2.2.1 RED Challenges and Applus+ Laboratories view

    Experts view the RED Delegated Act as a critical step towards enhancing the cybersecurity of wireless devices, aligning with broader EU cybersecurity strategies. By requiring manufacturers to integrate robust cybersecurity measures, the act aims to mitigate risks associated with increasing connectivity and cyber threats. However, there are concerns about the challenge of the readiness of harmonised standards and the potential burden and complexity to implement on manufacturers, especially SMEs and companies with low cybersecurity experience, to meet these new requirements.

    As of now, since the RED delegated act will be mandated for compliance from August 1st, 2025, the EN18031 (parts 1, 2, and 3) has recently been voted as the harmonized standard for RED compliance.

    The cybersecurity measures proposed are seen as necessary to protect consumers' data and ensure the integrity of communication networks. There is a widespread belief that standards to comply with the RED directive will be superseded by the CRA standards.

    2.3 Cyber Security Act (CSA)

    The act introduces an EU-wide cybersecurity certification framework for ICT products, services, and processes. This framework aims to enhance trust and security in the digital market by ensuring that products and services meet consistent and recognised security standards.

    One of the schemes under the CSA is the recent EUCC. The EUCC implementing act has already entered into force, setting the rules for the scheme stakeholders. Other schemes to come include the EU5G and the EUCS, the latter being expected by Q4 2024.

    Other schemes that need to be prioritised include the European Digital Identity Wallets and Managed Security Services according to the SWD (Staff Working Document) for the Union Rolling Work Programme for European cybersecurity certification.

    2.3.1 CSA Challenges and Applus+ Laboratories View

    Experts generally view the CSA as a crucial step towards enhancing cybersecurity within the EU. By establishing a unified certification framework, the CSA helps increase trust in digital products and services, facilitating smoother cross-border trade and boosting the Digital Single Market. However, there are ongoing discussions about refining ENISA's mandate and improving the efficiency of certification processes to better meet the evolving cybersecurity landscape as well as efficiency in creating new schemes.

    The EUCC scheme has already been launched, marking a significant milestone as the first successful scheme under the CSA. This is very positive news. In any case, there is still some work to do as site certificates are not inside of the EUCC, the accreditation requirements for CBs are still not released and the accreditation requirements for ITSEFs still need some refinements regarding interpretations.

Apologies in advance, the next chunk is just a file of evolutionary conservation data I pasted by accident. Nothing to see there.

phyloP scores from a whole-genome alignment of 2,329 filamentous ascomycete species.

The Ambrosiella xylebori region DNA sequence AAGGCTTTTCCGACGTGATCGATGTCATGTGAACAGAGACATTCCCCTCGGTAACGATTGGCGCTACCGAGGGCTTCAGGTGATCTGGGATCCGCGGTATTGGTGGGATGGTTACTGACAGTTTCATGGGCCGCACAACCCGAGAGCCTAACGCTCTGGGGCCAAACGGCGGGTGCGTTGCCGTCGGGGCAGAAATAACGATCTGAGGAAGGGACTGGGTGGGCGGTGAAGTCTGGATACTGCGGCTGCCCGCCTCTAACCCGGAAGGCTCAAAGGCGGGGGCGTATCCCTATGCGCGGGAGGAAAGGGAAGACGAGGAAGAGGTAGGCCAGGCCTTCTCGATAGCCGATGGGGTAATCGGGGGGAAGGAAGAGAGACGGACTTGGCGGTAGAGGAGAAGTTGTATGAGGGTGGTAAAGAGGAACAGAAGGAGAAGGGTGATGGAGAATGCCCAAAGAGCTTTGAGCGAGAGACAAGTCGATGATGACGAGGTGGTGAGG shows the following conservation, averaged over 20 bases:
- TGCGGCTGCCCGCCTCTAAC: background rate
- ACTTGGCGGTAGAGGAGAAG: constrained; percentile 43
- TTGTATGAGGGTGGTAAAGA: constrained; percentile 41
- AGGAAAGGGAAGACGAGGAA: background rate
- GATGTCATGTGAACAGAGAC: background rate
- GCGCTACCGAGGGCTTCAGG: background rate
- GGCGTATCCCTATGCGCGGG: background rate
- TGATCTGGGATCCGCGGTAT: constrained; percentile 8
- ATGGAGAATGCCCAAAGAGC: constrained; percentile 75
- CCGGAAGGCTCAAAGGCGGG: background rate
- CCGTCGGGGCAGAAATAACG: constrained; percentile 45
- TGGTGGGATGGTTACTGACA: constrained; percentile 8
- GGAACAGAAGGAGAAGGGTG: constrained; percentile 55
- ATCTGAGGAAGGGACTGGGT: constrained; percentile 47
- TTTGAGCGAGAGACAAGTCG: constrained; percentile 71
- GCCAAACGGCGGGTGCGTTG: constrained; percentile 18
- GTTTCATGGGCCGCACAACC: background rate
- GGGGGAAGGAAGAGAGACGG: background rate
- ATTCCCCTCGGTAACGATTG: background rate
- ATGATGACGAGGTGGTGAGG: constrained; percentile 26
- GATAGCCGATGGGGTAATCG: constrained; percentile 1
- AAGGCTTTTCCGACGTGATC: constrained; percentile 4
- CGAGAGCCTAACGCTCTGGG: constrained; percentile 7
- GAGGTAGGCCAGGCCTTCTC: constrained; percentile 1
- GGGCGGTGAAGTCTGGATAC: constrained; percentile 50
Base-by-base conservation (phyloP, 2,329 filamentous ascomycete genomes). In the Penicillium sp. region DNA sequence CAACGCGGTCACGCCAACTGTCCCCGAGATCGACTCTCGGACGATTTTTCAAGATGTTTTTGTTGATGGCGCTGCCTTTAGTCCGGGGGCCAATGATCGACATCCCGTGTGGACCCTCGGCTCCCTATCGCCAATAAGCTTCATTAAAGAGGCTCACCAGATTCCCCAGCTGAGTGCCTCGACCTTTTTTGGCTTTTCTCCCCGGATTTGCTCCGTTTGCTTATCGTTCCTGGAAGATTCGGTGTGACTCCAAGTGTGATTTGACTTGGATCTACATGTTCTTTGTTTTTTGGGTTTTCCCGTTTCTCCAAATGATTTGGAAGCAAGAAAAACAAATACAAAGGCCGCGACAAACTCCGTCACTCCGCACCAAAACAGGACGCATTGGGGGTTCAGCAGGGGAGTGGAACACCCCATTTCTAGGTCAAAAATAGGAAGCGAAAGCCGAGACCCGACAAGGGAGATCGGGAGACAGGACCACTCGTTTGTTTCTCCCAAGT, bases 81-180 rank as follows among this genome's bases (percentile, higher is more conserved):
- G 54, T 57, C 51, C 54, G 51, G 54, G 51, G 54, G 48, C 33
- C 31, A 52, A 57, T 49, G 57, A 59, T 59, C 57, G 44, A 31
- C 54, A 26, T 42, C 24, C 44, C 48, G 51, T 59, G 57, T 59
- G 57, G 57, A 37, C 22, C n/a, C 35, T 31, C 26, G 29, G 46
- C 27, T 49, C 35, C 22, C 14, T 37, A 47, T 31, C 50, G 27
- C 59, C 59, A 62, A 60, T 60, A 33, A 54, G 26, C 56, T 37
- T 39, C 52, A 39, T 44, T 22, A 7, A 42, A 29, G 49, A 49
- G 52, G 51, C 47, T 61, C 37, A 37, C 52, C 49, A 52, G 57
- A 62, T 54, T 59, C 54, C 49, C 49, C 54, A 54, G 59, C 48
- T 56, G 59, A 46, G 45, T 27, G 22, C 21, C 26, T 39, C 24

Furthermore, other schemes are in the pipeline, like the EU5G scheme. This new scheme may require an additional standardisation work in order to be aligned with other international 5G certification schemes, such as GSMA, so manufacturers can have a unified scheme that encompasses all security requirements for 5G products.

    Additionally, political debates, such as those concerning the EUCS cloud services certification scheme, highlight the complexities of integrating national sovereignty requirements with EU-wide standards​. The sovereignty requirements have been a point of contention, with some industry stakeholders and member states viewing them as potentially protectionist. The compromise to focus on transparency has been welcomed as a balanced approach to address these concerns​.

    2.4 Artificial Intelligence Act

    EU Artificial Intelligence Act is the world's first comprehensive regulatory framework specifically designed to address the risks and challenges associated with artificial intelligence.

    It introduces a comprehensive framework to ensure that AI systems are safe, transparent, and respect fundamental rights. The Act classifies AI systems based on their risk levels: unacceptable risk (prohibited), high risk (strict regulation), limited risk (transparency requirements), and minimal risk (largely unregulated).

    While primarily focusing on AI, this act includes provisions relevant to cybersecurity, particularly for category of high-risk AI systems. It sets the provisions for:

    • Risk Management: Obligations for managing cybersecurity risks in AI systems.
    • Security Requirements: Ensuring AI systems are secure by design and resilient against attacks.

    The AI Act was adopted by the European Parliament in March 2024 and is expected to be fully applicable within 24 months, with some parts coming into force sooner. This includes an immediate ban on AI systems posing unacceptable risks and the introduction of codes of practice within nine months.